EPA on August 18, 2009, released raw Toxics Release Inventory data for the data year 2008 — a promptness unprecedented in the history of the program that some took as a sign the agency was trying hard to reverse Bush-era secrecy.
That was the good news. The bad news, of course, is the rawness of the data — one of the key reasons for delay in prior years. A certain amount of the data submitted by industry is inaccurate, incomplete, or improperly formatted. Historically, EPA has taken a long time to work with submitters to get the data right, and more time to analyze the data itself, before "releasing" it to the public.
The Bush EPA — which conducted a long effort to diminish the amount of data collected, its quality and usefulness, and the amount of public access to it at the urging of business lobbies — had begun the practice of releasing data with no interpretation. But the fastest data release in previous years was rarely less than 1-1/4 years after the end of the data year, and usually more. Businesses didn't actually have to turn 2008 data in to EPA until July 1, 2009.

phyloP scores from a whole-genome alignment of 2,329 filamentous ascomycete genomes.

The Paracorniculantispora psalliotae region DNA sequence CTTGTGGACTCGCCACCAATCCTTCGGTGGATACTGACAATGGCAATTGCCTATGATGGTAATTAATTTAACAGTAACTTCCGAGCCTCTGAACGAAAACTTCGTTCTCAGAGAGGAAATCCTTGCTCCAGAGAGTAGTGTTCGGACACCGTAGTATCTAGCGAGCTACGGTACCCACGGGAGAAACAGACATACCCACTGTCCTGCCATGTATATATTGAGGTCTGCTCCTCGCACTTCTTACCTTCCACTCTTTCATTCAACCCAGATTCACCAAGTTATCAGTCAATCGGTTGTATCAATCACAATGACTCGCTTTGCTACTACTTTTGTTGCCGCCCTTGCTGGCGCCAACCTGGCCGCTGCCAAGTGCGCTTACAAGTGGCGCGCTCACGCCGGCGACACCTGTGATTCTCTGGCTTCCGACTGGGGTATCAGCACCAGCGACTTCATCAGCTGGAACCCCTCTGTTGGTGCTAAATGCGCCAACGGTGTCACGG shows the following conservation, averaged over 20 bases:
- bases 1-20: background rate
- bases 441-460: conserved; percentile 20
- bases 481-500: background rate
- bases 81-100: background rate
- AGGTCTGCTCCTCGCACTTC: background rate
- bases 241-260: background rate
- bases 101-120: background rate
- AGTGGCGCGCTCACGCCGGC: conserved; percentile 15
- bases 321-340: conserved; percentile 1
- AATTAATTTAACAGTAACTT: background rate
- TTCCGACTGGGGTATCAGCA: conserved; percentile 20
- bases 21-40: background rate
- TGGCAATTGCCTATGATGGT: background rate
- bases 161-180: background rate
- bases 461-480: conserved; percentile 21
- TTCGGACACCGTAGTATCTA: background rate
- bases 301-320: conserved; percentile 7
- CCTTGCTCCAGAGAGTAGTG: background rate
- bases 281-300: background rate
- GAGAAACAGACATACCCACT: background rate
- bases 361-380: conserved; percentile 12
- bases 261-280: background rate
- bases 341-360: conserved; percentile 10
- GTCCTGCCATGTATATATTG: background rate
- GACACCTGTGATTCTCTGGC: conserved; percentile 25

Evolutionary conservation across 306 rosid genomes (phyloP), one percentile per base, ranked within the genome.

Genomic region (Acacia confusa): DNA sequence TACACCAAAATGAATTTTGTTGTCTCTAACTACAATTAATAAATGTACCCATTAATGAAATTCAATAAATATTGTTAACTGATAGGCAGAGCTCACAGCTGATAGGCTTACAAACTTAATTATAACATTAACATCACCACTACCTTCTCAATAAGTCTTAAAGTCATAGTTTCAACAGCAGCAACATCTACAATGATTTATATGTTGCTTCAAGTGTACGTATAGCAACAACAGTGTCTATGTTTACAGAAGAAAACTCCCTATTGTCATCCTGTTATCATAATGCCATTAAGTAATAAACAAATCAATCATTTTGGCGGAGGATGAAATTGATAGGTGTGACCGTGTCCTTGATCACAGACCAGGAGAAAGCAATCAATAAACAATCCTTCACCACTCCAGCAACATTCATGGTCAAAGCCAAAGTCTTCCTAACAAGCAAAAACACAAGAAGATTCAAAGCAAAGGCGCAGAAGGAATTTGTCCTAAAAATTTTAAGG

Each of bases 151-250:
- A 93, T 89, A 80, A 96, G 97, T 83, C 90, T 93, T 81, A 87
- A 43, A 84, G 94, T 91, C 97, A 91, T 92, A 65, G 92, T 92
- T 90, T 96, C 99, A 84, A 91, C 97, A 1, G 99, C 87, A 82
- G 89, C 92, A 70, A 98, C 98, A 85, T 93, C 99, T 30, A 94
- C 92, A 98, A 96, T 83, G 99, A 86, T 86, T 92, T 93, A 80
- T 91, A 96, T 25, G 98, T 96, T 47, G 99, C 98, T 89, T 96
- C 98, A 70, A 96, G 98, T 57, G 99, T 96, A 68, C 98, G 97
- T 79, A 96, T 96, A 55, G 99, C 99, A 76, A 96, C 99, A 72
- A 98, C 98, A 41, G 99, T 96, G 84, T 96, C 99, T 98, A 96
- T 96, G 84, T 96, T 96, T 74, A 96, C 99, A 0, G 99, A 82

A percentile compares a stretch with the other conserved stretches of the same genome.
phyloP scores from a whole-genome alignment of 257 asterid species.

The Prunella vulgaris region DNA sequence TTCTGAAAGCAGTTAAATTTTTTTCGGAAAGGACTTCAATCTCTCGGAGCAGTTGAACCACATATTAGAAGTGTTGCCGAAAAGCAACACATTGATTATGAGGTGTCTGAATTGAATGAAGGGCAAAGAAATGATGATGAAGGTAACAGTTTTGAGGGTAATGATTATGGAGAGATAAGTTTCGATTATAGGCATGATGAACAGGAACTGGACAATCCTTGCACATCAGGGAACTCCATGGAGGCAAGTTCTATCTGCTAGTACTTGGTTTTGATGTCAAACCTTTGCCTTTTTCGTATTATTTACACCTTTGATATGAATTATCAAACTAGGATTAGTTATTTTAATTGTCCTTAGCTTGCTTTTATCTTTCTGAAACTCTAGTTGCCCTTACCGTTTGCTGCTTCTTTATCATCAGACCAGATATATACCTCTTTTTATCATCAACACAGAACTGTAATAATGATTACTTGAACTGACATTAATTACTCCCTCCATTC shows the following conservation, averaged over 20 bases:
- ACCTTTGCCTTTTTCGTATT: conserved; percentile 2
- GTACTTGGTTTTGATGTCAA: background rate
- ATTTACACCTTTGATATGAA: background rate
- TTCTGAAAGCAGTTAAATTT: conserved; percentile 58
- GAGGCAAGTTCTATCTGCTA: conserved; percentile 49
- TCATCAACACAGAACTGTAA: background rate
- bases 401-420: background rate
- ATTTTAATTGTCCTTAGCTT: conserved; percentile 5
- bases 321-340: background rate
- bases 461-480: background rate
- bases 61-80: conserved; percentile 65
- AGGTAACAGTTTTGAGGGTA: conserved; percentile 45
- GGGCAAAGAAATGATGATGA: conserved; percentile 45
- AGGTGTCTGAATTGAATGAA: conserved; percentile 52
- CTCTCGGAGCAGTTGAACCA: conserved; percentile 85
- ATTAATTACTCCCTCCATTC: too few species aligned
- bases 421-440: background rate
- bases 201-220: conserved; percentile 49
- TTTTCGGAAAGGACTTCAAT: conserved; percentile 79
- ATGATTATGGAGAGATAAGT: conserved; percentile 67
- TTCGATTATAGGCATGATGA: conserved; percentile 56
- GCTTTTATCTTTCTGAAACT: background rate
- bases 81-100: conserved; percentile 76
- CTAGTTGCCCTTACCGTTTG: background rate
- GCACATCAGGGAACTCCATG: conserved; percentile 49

So reporters — who can download the data here — will have more current takes on toxic emissions. But because the data has not yet been thoroughly vetted, they will need to do more of their own ground-truthing if they use it. EPA will issue revised data and analysis later.